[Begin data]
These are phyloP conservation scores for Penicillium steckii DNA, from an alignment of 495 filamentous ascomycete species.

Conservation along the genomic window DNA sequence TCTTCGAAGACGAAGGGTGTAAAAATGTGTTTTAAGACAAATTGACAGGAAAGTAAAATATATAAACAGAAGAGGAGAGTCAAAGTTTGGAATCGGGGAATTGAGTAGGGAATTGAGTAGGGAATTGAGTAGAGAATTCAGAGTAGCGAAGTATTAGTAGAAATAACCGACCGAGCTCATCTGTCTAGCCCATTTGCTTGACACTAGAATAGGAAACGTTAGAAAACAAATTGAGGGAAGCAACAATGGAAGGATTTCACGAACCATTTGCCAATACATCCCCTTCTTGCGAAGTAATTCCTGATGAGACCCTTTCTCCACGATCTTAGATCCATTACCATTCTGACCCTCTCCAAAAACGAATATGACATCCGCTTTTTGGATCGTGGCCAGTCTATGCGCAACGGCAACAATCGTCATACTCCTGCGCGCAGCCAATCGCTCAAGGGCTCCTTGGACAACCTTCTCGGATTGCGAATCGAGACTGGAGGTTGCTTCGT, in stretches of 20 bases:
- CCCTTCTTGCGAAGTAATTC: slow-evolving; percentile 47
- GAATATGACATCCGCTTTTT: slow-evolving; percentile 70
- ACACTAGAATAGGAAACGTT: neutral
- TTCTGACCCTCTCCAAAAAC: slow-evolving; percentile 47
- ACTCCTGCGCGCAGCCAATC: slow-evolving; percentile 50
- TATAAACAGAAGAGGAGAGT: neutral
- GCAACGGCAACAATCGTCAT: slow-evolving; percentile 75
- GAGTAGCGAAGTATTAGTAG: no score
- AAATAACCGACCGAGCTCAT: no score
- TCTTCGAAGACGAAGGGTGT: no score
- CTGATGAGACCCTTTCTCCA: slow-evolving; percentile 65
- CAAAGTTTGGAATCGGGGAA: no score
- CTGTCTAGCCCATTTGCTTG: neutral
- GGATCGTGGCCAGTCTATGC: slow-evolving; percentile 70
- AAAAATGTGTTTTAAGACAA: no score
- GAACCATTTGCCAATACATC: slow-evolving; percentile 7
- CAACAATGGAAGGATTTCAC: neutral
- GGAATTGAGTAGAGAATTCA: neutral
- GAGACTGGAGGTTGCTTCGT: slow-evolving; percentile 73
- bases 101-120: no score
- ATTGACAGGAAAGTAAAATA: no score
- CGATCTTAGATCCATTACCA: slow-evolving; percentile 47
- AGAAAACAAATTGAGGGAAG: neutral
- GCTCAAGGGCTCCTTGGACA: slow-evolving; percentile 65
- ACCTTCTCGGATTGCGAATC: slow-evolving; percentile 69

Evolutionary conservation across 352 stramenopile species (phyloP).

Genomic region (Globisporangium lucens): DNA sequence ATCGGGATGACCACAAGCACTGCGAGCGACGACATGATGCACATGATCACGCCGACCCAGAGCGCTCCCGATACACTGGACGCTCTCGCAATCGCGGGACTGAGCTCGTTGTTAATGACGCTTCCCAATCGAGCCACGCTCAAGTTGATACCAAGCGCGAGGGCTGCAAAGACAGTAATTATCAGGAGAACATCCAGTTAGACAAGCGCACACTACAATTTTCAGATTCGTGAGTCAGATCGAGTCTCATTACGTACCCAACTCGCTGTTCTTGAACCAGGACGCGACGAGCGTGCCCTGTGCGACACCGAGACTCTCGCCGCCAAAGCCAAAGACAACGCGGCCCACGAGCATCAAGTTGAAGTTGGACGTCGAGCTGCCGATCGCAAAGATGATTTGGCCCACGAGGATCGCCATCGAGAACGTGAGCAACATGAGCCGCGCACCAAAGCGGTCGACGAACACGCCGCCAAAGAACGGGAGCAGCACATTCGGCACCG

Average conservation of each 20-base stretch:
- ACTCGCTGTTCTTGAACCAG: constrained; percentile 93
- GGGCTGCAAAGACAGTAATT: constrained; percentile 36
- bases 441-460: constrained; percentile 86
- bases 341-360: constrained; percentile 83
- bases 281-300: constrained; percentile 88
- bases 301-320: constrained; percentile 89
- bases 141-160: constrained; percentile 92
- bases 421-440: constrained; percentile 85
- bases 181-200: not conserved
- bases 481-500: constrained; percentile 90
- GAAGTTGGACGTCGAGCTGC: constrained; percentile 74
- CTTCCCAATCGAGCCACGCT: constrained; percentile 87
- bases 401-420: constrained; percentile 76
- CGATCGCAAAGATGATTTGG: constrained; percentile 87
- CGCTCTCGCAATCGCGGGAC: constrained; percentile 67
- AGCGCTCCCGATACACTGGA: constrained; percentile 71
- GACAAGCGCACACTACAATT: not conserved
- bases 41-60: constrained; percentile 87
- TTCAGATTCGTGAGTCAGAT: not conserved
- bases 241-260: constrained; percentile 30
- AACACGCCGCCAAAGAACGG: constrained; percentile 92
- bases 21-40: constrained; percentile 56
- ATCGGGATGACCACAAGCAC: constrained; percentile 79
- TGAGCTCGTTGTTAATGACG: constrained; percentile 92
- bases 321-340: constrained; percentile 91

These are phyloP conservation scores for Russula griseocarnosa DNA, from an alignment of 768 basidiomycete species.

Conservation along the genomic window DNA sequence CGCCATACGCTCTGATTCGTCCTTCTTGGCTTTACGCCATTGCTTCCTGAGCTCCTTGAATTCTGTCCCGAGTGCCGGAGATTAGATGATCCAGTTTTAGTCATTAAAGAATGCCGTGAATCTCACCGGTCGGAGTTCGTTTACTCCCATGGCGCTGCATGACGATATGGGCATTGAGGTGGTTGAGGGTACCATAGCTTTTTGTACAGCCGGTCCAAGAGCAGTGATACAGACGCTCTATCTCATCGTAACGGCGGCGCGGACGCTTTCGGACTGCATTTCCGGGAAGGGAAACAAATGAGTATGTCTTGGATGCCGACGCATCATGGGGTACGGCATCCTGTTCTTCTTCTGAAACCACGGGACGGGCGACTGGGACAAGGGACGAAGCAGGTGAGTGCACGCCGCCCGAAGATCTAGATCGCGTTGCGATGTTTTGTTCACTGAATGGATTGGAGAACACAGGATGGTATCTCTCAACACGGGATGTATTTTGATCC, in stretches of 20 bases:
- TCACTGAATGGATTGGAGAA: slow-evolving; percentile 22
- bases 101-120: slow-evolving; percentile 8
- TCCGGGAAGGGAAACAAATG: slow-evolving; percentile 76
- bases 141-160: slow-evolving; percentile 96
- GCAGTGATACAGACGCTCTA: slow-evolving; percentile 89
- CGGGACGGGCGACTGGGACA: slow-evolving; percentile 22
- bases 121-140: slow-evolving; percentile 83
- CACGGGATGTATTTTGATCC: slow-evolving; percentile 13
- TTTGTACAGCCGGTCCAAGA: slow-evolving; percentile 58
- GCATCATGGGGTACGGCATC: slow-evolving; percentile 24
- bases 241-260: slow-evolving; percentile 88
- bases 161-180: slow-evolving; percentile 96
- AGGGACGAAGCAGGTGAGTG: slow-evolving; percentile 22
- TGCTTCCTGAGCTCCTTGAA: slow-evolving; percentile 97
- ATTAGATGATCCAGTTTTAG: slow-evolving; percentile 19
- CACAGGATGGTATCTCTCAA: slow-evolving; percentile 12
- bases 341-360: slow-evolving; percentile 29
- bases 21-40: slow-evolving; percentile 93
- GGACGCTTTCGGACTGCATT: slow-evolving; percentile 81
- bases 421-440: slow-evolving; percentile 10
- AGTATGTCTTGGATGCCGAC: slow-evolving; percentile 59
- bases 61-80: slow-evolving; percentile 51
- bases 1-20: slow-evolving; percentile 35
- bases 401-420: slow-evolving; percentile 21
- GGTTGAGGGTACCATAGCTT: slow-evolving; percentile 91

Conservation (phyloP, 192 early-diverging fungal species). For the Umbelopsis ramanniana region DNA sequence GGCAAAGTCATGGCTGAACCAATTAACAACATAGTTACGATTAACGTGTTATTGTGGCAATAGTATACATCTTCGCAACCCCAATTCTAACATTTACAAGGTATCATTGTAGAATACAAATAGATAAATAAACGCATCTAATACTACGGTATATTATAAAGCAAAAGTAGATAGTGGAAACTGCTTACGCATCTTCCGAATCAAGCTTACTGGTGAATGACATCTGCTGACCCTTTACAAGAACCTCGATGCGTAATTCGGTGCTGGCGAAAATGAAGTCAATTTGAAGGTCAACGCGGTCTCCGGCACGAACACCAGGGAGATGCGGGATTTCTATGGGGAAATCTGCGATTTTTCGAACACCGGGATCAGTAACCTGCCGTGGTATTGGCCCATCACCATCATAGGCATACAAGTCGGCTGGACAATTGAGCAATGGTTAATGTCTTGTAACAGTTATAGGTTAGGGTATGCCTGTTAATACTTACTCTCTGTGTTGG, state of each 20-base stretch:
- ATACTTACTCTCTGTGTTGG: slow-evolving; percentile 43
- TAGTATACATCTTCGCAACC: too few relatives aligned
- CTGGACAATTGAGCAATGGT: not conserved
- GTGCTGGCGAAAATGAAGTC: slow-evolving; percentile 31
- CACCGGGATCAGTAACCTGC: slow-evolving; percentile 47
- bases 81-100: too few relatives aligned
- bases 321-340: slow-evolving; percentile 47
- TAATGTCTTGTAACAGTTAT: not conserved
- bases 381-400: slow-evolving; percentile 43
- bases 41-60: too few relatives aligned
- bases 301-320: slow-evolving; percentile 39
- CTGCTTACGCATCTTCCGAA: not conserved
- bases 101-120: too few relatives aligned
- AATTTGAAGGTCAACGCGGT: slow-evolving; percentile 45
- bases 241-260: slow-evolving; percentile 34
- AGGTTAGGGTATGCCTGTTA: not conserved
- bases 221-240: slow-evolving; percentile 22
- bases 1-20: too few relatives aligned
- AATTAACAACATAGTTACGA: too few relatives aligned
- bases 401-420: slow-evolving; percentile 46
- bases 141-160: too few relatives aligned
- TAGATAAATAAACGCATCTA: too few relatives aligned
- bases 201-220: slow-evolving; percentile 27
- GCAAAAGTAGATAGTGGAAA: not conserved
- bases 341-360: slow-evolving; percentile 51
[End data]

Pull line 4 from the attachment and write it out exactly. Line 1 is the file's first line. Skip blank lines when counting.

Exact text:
- GAATATGACATCCGCTTTTT: slow-evolving; percentile 70